Business backlash hits Trump’s DACA decision
The Trump administration’s decision to halt a program for young people illegally brought to the United States as children was met with a furious backlash from the business community on Tuesday, with industry leaders quickly firing back.
Business leaders, corporations and universities lined up to condemn Trump’s phased-out termination of the Deferred Action for Childhood Arrivals (DACA) program, an Obama-era administrative program for people who were brought to the United States illegally as children.
“The decision to end DACA is not just wrong,” Facebook CEO Mark Zuckerberg wrote in a post. “It is particularly cruel to offer young people the American Dream, encourage them to come out of the shadows and trust our government, and then punish them for it.”
Tim Cook, the CEO of Apple, on Tuesday wrote that he was “dismayed” by the administration’s decision, which he said would affect 250 of his company’s employees.
Ending DACA fulfills one of Trump’s top campaign promises on immigration.
In making his announcement on Tuesday, Trump urged Congress to pass legislation to address DACA recipients, saying he had no choice but to end an Obama-era program that he says illegally bypassed Congress.
“Congress, get ready to do your job – DACA!,” he wrote in an early-morning tweet on Tuesday.
The program gives nearly 800,000 people protection from being deported and the ability to obtain work permits. The administration is providing a six-month window to wind it down, with no new applications accepted after Tuesday.
In 2012, Obama instituted DACA by executive order after Congress declined to pass legislation that would have offered many of the same protections, known as the DREAM Act, or the Development, Relief, and Education for Alien Minors Act. Lawmakers had been trying to come to an agreement on various versions of the bill since 2001.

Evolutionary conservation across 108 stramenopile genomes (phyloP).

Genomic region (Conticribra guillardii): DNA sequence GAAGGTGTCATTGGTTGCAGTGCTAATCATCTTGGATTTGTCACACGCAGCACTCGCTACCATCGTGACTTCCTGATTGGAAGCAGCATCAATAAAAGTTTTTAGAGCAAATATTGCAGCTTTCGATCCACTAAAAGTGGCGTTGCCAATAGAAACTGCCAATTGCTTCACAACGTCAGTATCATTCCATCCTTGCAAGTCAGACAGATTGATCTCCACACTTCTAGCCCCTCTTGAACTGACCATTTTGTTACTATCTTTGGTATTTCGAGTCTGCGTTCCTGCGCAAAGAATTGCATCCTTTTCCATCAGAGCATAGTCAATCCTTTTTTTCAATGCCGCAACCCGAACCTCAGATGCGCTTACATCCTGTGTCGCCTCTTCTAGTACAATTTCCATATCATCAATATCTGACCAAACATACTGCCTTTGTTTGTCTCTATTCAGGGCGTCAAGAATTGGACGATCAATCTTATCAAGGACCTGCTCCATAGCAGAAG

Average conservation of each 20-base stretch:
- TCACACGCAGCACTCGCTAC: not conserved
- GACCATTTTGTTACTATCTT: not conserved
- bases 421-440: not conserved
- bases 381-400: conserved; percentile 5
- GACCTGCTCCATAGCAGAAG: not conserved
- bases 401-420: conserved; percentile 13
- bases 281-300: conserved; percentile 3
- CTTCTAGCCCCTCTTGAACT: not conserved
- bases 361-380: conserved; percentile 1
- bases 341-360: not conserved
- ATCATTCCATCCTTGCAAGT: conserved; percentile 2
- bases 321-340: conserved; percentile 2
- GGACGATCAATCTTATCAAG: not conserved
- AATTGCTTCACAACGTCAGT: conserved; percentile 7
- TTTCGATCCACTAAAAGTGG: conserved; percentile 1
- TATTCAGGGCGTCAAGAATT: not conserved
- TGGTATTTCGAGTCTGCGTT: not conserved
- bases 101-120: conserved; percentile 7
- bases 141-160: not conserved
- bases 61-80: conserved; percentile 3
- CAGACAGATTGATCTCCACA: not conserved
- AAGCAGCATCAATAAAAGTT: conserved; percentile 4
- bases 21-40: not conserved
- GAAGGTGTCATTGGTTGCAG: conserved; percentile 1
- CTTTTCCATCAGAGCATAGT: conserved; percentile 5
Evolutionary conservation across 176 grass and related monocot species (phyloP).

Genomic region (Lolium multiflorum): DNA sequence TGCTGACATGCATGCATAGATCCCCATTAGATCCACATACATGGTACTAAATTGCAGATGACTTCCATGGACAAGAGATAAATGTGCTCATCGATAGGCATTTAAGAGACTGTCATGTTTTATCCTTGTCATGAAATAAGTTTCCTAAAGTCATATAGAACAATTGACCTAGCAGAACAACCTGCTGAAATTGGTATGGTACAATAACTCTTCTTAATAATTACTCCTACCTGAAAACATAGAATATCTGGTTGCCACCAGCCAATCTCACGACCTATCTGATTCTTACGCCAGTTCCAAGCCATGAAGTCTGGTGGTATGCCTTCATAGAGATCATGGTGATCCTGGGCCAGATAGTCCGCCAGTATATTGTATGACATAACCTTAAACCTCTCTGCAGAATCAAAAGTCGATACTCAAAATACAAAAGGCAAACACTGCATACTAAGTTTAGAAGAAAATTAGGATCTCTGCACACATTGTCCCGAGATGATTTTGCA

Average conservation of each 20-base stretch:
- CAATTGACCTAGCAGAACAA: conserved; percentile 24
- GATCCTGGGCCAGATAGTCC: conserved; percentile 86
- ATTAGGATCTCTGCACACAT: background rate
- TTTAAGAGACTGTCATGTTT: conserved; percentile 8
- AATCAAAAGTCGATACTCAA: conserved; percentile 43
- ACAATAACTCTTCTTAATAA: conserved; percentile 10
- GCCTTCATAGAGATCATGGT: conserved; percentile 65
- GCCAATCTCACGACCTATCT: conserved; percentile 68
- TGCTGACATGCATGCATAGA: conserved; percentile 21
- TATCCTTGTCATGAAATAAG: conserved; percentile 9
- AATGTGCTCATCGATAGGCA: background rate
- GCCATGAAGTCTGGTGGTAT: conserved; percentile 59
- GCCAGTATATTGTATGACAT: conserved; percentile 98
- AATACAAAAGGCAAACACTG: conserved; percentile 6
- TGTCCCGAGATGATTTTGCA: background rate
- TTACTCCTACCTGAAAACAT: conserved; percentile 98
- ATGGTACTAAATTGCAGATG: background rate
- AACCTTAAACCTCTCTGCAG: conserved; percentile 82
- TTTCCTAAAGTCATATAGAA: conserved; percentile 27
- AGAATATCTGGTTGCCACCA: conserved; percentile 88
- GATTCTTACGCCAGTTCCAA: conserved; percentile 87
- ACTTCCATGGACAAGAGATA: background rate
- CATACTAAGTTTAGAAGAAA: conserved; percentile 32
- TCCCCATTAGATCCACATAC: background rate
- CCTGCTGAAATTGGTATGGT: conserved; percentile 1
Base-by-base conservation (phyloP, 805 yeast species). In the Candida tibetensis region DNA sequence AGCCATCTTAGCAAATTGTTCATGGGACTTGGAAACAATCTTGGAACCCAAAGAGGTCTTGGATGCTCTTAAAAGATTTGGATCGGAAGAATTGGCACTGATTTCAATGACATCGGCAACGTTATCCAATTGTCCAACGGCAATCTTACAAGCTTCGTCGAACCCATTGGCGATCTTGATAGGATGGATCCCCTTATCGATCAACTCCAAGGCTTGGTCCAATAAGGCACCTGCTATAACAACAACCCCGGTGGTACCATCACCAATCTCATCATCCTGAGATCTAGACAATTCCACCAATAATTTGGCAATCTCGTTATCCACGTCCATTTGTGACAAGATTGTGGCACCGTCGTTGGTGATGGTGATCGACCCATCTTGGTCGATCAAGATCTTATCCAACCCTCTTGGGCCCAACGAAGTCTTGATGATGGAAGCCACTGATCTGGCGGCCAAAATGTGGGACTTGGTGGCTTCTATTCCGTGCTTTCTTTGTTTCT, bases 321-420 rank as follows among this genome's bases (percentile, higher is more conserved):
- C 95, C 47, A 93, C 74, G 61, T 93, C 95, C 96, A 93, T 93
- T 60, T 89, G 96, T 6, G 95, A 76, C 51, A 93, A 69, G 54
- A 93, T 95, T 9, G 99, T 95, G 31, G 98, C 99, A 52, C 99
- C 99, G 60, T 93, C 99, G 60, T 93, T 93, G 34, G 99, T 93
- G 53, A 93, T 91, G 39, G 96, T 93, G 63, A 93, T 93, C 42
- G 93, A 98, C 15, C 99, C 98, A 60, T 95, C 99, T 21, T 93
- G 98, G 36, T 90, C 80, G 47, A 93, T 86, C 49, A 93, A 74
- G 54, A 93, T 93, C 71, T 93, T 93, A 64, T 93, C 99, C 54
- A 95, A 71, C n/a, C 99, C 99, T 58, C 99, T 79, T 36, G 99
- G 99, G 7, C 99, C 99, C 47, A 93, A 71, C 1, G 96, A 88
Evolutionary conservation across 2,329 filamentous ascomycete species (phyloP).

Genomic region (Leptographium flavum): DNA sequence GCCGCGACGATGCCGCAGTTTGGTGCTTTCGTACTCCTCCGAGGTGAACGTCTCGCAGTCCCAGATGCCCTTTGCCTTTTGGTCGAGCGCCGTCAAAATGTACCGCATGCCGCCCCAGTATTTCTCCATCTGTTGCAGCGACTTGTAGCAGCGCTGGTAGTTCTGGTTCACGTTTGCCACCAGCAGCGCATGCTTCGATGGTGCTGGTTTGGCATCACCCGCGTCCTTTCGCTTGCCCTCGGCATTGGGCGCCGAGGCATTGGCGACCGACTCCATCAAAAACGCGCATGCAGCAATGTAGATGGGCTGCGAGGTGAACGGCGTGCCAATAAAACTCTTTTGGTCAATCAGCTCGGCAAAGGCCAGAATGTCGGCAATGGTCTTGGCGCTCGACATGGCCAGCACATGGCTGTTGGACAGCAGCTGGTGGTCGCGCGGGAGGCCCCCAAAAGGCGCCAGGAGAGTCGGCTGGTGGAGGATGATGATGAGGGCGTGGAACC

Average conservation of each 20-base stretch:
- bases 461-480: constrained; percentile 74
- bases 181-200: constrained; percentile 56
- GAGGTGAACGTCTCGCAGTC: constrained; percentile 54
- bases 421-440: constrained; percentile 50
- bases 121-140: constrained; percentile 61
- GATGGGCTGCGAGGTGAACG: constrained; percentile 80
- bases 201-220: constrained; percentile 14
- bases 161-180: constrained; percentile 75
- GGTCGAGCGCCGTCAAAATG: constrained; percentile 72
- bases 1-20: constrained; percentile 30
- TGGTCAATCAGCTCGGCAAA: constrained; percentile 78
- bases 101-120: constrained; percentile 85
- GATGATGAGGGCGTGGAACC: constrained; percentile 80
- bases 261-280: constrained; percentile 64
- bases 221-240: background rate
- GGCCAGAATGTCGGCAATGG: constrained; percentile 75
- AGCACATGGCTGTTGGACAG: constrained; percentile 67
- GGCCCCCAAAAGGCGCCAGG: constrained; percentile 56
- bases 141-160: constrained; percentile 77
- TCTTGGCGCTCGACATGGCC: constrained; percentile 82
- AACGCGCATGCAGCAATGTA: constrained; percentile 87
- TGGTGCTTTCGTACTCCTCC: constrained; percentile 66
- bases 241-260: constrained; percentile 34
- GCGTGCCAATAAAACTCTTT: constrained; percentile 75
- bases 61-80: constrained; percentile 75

Business groups have for years pressed Congress to pass immigration reform legislation, arguing such a step would boost the economy and help fill gaps in the workforce.
A Cato Institute study said that repealing DACA would result in billions in lost revenue to the government and economic output over the next decade.
The U.S. Chamber of Commerce, the nation’s largest business group, said the Trump administration’s decision to end DACA is “contrary to fundamental American principles and the best interests of our country.”
“With approximately 700,000 DACA recipients working for all sorts of businesses across the country, terminating their employment eligibility runs contrary to the president’s goal of growing the U.S. economy,” said Neil Bradley, the Chamber’s senior vice president and chief policy officer.
On Tuesday, the Chamber, the National Association of Manufacturers, Information Technology Industry Council, the Association of American Universities and the Business Roundtable, a trade group that represents the CEOs of top American companies, each released statements criticizing the administration’s decision.